It has now emerged that the giant teachers’ union is opposed to the new curriculum out of fear that it will water down the role of teachers.
But the brief by Kenya National Union of Teachers (Knut) that reveals the real reason for their rejection of the Competency Based Curriculum (CBC) emerges even as Parliament approved Sh2.4 billion for implementation of the new system.
The claims by Knut on inadequate teacher training, poor infrastructure, lack of legal framework and huge budgetary implications may not be at the centre of the union’s rejection of the CBC as top union leadership now cites international interference on teachers’ role in education.
A confidential report by Knut secretary general Wilson Sossion argues that CBC reforms fit into the global education reforms movement modeled around huge business interests, increasingly being rejected worldwide.
The Sossion brief to union officials argues that by reducing teachers to mere facilitators of learning, children will be allowed to learn on their own, creating what he terms ‘artificial intelligence’ in education.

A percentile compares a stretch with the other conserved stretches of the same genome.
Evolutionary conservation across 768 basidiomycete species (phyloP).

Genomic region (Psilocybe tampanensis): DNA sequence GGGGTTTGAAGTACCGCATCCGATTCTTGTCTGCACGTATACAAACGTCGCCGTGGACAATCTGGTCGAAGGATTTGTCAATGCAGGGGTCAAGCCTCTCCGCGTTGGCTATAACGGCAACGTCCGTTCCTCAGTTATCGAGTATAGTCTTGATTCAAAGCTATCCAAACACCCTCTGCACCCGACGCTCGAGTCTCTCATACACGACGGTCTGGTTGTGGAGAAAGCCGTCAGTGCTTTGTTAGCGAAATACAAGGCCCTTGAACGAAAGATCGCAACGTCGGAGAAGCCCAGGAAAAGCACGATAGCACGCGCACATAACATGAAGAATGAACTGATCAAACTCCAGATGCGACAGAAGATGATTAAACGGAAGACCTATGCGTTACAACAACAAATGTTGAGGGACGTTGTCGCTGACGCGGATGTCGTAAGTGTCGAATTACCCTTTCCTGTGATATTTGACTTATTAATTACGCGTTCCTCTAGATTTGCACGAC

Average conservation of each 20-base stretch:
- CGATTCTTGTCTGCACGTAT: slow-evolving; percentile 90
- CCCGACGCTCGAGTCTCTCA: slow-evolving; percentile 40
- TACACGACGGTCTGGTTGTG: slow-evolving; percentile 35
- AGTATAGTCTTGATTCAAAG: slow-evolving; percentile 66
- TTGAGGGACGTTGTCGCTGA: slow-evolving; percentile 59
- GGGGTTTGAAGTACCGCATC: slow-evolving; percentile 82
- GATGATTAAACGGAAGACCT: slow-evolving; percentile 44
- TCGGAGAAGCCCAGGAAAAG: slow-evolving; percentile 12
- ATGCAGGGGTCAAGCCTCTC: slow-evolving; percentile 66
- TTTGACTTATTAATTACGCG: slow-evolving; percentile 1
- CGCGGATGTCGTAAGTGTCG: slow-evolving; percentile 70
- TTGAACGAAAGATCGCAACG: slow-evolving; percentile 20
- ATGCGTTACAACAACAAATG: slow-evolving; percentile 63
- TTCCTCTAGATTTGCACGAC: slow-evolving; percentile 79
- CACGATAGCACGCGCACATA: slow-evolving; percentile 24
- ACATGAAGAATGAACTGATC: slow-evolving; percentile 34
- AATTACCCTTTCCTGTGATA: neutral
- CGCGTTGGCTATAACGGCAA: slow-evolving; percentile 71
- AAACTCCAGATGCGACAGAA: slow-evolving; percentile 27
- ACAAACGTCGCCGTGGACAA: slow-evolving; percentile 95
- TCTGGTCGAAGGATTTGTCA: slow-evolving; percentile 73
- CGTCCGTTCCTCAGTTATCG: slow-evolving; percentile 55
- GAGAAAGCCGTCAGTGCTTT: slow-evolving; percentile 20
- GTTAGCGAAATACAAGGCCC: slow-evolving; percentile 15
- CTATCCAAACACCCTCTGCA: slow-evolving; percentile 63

The Knut arguments are premised on a report by the global union of teachers –Education International (EI). Until last year, Sossion was the African representative at the Education International.
The EI findings of Pearson 2025: transforming teaching and privatising education data, warns that teachers roles in the learning process will be diminished.
Sossion said the direct supply of textbooks to schools by the government and provision of curriculum materials is a strategy towards personalising learning programmes that integrate artificial intelligence.
He argues this will open opportunities for international business interests to pilot commercial models that will affect quality of teaching and learning in Kenya.
“There is a global trend emerging which claim that too much presence of teachers in classrooms interferes with the learning and exploration of the child and therefore their roles must be reduced,” Sossion said.